The conversion of slopes to Zernike aberration coefficients can be found using:

\[ \mathbf{a} = \mathbf{Z}^{\mathbf{+}}\mathbf{S} \tag{8}\]

where \(\mathbf{a}\) is a vector of Zernike coefficients, \(\mathbf{Z}^{\mathbf{+}}\) is the pseudo-inverse matrix of the Zernike slopes matrix \(\mathbf{Z}\), and \(\mathbf{S}\) are the wavefront slopes:

where \(f\) is the focal length of the lenslet array. The coordinates \((x_i,y_i)\) are the coordinates of each lenset. Note that as the Zernike polynomials are only orthogonal over a unit circle, the coordinates must be normalised. Although continuous Zernike polynomials are orthogonal, they may not necessarily be so when evaluated at discrete points, as in the case here. Consequently, Gram-Schmidt orthogonalisation, or another method, may be necessary. When determining the number of Zernike aberrations to reconstruct the slopes, care must be taken to ensure that the number of Zernikes used does not exceed the number of lenslets, otherwise the system would be underdetermined [5].

Once the influence functions matrix has been determined, the required control signals, \(\mathbf{C},\) are given by:

\[ \mathbf{C} = \mathbf{(IFS}^{\mathbf{+}}\mathbf{)S} \tag{10}\]

where \(\mathbf{\text{IFS}}^{\mathbf{+}}\) is the pseudo-inverse of the
influence functions matrix in term of slopes and ** S** is a vector of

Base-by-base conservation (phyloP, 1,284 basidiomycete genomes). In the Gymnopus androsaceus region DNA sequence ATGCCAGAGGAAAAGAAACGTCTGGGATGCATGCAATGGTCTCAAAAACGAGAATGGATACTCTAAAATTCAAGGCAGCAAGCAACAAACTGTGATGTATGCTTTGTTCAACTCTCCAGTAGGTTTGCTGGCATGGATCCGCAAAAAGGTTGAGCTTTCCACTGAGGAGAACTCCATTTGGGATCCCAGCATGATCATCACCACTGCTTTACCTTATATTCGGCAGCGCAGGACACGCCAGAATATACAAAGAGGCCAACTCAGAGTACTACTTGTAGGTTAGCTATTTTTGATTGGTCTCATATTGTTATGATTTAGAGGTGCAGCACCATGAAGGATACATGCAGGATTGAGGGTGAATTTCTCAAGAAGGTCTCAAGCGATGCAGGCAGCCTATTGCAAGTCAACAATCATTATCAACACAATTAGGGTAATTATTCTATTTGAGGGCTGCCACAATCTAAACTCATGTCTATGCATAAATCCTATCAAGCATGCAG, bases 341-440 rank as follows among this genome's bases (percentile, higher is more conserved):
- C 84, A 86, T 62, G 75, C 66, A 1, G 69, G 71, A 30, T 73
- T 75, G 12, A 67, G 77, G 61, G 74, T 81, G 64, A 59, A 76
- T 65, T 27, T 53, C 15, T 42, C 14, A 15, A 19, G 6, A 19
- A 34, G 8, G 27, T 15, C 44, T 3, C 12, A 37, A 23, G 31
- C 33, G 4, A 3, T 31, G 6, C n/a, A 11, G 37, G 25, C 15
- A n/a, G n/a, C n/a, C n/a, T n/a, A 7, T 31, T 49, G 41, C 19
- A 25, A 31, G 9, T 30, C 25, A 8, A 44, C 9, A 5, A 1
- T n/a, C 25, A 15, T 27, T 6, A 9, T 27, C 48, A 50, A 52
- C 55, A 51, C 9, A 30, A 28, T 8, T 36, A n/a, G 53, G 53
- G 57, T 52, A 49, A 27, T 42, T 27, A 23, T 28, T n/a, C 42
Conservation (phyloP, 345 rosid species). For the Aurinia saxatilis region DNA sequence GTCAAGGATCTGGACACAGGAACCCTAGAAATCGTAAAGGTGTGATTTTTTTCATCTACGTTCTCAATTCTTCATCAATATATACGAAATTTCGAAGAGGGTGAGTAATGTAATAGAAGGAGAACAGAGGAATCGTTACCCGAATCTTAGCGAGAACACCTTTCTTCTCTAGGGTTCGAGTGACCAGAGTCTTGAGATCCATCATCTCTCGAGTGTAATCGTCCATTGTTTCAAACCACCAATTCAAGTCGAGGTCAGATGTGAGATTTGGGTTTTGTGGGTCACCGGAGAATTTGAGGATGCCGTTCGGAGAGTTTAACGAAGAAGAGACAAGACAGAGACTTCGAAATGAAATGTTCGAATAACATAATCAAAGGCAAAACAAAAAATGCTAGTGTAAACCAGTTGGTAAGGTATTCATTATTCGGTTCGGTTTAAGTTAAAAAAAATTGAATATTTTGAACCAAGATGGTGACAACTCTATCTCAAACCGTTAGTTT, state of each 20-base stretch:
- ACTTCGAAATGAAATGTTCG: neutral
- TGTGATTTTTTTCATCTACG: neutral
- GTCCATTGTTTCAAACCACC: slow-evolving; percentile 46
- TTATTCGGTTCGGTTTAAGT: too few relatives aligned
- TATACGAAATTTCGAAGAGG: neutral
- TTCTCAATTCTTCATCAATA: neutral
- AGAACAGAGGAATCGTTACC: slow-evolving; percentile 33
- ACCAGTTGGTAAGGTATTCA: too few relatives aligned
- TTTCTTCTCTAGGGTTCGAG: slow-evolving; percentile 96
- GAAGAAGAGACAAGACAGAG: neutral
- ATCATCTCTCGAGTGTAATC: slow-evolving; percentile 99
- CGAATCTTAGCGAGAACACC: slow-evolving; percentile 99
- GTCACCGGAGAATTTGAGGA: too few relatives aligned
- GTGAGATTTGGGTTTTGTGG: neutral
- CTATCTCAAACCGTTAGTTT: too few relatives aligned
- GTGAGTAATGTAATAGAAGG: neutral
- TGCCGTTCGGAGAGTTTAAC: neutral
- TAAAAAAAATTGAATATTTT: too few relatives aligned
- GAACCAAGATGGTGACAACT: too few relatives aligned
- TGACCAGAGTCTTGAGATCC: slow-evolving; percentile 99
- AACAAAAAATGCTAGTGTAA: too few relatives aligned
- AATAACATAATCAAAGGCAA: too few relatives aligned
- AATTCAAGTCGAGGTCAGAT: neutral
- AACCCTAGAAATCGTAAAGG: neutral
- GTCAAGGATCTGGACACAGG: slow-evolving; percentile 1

measured slopes. Similarly, when the influence functions matrix is in
terms of Zernike polynomial coefficients:

\[ \mathbf{C} = \mathbf{(IFZ}^{\mathbf{+}}\mathbf{)a} \tag{11}\]

where \(\mathbf{\text{IFZ}}^{\mathbf{+}}\) is the pseudo-inverse of the
influence functions matrix in term of Zernike aberration coefficients
and ** a** are the coefficients. \(\mathbf{\text{IFS}}^{\mathbf{+}}\)and
\(\mathbf{\text{IFZ}}^{\mathbf{+}}\)are referred to as the control
matrices.

The pseudo-inverse is obtained using a technique called *singular value
decomposition* (SVD). Just as the wavefront can be considered to consist
of a sum of independent Zernike polynomials, the correction capability
of the system can be considered to consist of the sum of independent
*system modes*. These modes result from the SVD of the influence
functions matrix and are equal in number to the number of actuators. SVD
decomposes the influence functions matrix, \(\mathbf{\text{IF}}\), into
three separate matrices, as shown in Figure 7(a):

\[ \mathbf{\text{IF}} = \mathbf{\text{US}}\mathbf{V}^{\mathbf{T}} \tag{12}\]

where the rows of \(\mathbf{V}^{\mathbf{T}}\) represents each mode in
actuator space, i.e. the control signals applied to each actuator to
generate a given surface shape. These can be thought of as *mirror
modes*. When correcting a given wavefront, the mirror will use a
combination of these independent mirror modes to perform the correction.